ATHENS, Tenn. — Cindy and Kenny Benton are still in shock after a recent run in with Mother Nature.
"We were coming home and we were hit by lightning. We heard this deafening boom," Cindy Benton said.
On the way back to East Tennessee from Nashville, the Benton's said their vehicle was struck by lightning.
"I've never been in a war, but was the loudest boom I've ever heard," Kenny Benton said.
The SUV immediately broke down.
"The brakes, the steering... everything was just dead," Cindy Benton said.
There were no marks on the hood of the Benton's SUV, but the battery blew up and the electric components were fried. Mechanics said there's a good chance it could be totaled.
After the incident, the Benton's had more questions than answers about what happens when a car is struck by lightning.
WBIR Meteorologist, Cassie Nall said It is uncommon to be struck by lightning, but if you get as close as the Bentons said they got, it's a moment you won't forget.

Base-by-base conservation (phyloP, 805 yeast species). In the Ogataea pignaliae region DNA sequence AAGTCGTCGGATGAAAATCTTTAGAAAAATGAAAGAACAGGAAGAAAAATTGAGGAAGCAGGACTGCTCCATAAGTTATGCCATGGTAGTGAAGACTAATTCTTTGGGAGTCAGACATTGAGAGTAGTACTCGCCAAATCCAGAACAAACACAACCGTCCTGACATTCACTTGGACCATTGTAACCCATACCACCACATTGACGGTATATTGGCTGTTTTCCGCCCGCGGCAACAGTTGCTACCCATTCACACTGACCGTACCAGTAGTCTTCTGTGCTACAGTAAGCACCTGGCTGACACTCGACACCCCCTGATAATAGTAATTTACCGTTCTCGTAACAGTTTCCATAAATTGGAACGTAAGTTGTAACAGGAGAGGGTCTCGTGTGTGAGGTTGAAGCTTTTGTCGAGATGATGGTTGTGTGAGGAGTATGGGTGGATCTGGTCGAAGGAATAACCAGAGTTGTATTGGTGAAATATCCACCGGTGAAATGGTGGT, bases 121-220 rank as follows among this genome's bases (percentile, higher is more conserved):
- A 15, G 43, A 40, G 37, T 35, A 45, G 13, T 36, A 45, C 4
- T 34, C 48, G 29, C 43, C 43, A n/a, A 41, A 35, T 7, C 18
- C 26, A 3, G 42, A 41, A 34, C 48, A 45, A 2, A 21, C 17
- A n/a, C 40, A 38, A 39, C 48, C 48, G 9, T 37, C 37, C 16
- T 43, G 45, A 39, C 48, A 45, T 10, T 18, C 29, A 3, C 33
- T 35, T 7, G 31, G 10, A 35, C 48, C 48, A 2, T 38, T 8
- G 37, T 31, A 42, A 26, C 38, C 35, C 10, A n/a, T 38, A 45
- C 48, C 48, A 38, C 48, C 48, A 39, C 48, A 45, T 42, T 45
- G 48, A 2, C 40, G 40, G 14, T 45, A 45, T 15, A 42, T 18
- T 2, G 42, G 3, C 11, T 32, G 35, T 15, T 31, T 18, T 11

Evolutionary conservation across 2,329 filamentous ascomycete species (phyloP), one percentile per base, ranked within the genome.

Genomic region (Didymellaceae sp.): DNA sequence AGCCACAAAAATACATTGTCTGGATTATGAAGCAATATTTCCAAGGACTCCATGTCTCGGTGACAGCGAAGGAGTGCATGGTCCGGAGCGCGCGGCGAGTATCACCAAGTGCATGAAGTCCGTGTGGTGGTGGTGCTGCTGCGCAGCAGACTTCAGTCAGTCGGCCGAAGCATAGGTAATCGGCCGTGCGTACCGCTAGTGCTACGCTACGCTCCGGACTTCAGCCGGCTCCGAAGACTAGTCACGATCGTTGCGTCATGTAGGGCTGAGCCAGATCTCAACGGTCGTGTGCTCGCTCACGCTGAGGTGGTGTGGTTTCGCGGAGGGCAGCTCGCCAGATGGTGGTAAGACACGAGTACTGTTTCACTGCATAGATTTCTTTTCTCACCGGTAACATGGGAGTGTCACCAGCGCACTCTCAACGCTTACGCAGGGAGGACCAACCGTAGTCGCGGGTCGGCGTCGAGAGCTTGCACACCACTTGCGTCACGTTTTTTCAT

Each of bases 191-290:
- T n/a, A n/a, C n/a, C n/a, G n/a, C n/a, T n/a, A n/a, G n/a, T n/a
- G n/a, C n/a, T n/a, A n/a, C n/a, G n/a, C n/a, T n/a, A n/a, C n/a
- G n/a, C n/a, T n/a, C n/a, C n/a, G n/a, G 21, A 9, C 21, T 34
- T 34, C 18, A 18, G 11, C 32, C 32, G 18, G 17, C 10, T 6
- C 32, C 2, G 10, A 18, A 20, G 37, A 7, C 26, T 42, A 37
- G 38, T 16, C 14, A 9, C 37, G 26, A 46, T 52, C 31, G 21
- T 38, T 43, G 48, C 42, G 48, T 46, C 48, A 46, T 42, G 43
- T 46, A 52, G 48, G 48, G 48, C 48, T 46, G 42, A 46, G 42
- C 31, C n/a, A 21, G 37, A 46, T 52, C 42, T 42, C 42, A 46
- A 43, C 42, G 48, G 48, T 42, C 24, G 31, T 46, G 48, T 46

"The chances of being struck by lightning are about one in 1,000,000. It's even less common for lightning to strike cars. Another common myth is that lightning can't strike the same place twice," Cassie Nall said.
As the Benton's car sits in the garage still smelling like burnt plastic, Kenny can't help but think of what would've happened if his car was hit just months earlier. A few months ago he he had a device in his chest that helped his heart beat.
"It was an implant in my heart and it ran on batteries. I would plug into the cigarette lighter when we would go on trips. If it had come through the electrical system, I would've been dead outright. Painless death," Kenny Benton said.
Kenny compared that lightning strike to a defibrillator shock since he's lived through several of those.